- Patti Smith has been reading Frida Kahlo’s love letters to Diego Rivera, with attention to one in particular: “They didn’t have a passionate relationship that dissipated and was gone. They had an earthly human love as well as the loftiness of a revolutionary agenda and their work. The fact that this isn’t a profound letter makes it in some ways more special. She addressed it to ‘Diego, my love’—even though this is the most mundane, simplest correspondence, she still noted their love, their intimacy. She held the letter in her hands, she kissed it with her lips, he received it and held it in his hands. This little piece of paper holds their simplicity and their intimacy, the earthiness of their life. It contains the sender and the receiver.”
- “How do you rehabilitate your love for art works based on expired and inhuman social values—and why bother?” Elif Batuman reckons with racist literature. (Which is, after all, most literature: “These Turks took a pleasure in torturing children,” Dostoyevsky wrote in The Brothers Karamazov.)
- Frida Kahlo’s love letters to José Bartoli are being exhibited and auctioned, thus granting “small-minded people the chance to grub about, imagining what it’s like to be a great artist enjoying a great love affair, with its epic arc, operatic decline and poignant afterlife … This is all being served up like a tray of fast food, yet more low-grade fodder to fuel the Kahlo myth with sexualised details, emotional prurience and papery relics. People will pore over her handwriting in a way they never pore over her work.”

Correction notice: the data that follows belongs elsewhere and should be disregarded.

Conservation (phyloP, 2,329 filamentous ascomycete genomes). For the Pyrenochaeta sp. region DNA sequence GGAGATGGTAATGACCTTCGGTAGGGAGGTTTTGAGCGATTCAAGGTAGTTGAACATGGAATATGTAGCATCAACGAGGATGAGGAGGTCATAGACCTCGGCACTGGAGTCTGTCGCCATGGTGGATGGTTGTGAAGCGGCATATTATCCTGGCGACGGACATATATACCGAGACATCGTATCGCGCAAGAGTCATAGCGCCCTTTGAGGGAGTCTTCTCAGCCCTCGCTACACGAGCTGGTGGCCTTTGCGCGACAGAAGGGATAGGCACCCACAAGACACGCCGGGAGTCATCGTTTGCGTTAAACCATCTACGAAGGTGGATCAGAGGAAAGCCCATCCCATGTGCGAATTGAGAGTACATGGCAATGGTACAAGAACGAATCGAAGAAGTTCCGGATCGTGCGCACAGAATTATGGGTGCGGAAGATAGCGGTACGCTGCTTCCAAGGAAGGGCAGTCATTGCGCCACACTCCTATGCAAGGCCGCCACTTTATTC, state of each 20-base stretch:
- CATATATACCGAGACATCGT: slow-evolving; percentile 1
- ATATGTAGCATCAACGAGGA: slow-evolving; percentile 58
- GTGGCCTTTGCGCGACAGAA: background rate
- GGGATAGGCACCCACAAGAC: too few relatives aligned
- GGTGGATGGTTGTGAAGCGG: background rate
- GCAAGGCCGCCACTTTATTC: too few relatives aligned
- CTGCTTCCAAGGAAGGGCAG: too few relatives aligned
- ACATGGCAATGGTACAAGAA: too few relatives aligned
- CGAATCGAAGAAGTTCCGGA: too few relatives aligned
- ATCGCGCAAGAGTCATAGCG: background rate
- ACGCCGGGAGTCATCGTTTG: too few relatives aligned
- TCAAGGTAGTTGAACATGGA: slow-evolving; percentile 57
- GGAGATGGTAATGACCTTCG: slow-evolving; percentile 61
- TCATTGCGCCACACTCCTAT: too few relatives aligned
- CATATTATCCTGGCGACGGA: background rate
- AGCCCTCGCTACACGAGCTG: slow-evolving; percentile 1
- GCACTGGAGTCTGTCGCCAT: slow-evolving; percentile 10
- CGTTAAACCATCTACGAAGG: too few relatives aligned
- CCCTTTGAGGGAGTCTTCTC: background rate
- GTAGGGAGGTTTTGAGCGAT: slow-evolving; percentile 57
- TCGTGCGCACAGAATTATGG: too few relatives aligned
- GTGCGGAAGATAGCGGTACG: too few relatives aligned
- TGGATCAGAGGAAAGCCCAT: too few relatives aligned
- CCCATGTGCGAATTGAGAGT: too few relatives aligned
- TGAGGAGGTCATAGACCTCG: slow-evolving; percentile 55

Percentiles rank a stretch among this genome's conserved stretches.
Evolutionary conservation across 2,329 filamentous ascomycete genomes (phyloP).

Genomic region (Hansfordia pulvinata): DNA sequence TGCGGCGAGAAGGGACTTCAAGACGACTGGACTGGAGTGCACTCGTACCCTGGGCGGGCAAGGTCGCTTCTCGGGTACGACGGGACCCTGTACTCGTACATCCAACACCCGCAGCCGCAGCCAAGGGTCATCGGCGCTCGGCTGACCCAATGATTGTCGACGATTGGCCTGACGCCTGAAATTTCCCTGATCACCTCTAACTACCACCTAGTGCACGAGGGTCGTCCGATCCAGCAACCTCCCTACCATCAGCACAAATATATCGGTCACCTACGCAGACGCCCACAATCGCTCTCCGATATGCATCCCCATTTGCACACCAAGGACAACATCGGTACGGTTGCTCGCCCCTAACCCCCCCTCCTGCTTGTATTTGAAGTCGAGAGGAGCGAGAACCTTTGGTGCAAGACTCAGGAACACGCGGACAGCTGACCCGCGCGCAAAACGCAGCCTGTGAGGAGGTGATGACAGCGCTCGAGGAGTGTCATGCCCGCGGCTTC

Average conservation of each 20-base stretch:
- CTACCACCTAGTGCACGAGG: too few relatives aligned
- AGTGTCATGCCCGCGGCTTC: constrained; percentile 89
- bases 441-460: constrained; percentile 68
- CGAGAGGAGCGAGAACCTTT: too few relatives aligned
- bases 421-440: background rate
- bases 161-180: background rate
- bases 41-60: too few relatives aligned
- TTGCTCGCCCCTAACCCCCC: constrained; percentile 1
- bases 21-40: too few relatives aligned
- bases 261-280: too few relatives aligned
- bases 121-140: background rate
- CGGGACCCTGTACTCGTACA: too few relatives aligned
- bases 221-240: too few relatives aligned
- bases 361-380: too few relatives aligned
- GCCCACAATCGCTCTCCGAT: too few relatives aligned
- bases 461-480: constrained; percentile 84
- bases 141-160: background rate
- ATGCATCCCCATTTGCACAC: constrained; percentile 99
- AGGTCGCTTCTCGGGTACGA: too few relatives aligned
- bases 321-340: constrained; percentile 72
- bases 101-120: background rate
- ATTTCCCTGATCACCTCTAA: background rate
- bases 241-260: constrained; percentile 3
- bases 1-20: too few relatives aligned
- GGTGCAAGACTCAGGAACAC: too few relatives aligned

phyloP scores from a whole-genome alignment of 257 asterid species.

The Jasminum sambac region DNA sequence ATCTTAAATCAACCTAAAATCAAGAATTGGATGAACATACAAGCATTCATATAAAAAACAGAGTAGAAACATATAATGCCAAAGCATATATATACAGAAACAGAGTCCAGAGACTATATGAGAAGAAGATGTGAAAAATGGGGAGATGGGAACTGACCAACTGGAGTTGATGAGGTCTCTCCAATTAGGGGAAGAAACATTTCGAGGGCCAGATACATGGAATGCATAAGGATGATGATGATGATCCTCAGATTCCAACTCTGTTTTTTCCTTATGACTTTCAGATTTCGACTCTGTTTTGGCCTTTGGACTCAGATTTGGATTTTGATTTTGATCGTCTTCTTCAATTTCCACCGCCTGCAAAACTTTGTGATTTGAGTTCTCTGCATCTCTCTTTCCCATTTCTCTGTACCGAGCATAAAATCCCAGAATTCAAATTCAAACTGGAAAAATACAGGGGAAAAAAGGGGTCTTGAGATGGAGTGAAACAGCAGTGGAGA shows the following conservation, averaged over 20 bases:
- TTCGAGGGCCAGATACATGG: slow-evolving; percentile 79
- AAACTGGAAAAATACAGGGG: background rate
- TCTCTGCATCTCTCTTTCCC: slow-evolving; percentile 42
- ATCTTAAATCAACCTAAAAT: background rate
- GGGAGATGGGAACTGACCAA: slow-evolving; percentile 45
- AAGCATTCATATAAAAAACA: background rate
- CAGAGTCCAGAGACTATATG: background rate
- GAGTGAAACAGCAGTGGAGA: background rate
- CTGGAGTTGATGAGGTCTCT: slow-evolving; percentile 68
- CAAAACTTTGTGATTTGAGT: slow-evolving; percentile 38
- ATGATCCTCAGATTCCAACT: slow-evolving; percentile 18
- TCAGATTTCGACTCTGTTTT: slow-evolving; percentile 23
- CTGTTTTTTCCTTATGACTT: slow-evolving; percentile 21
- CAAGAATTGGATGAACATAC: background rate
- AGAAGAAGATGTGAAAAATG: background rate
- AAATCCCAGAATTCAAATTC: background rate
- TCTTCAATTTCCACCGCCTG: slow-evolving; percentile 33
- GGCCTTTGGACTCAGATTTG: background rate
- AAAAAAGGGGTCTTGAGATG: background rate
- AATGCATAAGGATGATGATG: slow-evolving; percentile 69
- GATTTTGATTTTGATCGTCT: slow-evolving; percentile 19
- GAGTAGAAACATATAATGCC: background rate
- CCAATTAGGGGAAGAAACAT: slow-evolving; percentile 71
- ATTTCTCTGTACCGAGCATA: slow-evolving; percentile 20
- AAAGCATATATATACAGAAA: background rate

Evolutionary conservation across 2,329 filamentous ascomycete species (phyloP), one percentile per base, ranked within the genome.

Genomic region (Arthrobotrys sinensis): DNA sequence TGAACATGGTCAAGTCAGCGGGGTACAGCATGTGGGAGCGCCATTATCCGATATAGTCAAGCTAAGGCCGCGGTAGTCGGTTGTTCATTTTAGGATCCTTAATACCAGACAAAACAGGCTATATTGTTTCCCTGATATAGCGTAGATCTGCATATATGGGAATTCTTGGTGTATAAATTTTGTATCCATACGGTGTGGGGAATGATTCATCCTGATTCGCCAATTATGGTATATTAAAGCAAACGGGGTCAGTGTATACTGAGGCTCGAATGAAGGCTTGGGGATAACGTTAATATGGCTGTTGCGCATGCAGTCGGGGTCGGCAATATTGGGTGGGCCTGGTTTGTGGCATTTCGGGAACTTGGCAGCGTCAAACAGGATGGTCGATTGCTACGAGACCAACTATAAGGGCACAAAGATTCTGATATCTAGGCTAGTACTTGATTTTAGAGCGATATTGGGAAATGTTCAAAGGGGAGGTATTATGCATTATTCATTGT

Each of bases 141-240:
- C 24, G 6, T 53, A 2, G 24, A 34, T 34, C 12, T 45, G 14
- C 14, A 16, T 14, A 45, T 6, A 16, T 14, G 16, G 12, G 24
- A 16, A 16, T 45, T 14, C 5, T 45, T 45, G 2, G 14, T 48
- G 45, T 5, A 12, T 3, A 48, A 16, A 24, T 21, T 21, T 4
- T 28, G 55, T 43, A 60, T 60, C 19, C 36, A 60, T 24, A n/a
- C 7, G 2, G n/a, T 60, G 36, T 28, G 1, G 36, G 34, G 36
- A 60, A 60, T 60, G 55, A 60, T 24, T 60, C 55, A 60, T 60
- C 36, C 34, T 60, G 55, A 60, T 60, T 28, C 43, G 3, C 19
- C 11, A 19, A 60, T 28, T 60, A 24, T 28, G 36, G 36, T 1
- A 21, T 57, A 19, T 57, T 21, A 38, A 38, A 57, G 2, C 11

- “Irritated by Renoir’s intrusion, Manet is reported to have told Monet, ‘He has no talent, that boy. Since he’s your friend, you should tell him to give up painting!’”
- On the continued importance of close reading as an academic tool: “The attentive inspection of the verbal texture of poems, novels, and plays continues to be the methodological basis of what we do in our most important venue: the college classroom, especially the Intro to Lit classroom … teachers found that students lacking specialized knowledge of the ins and outs of English history or the finer points of Aristotelian logic could still get excited by talking about the form of a Donne lyric or image-patterns in Portrait of the Artist as a Young Man … it allowed public-school trained students at the University of Illinois or Iowa to have as much to say about texts as their preppie counterparts at Yale or Harvard.”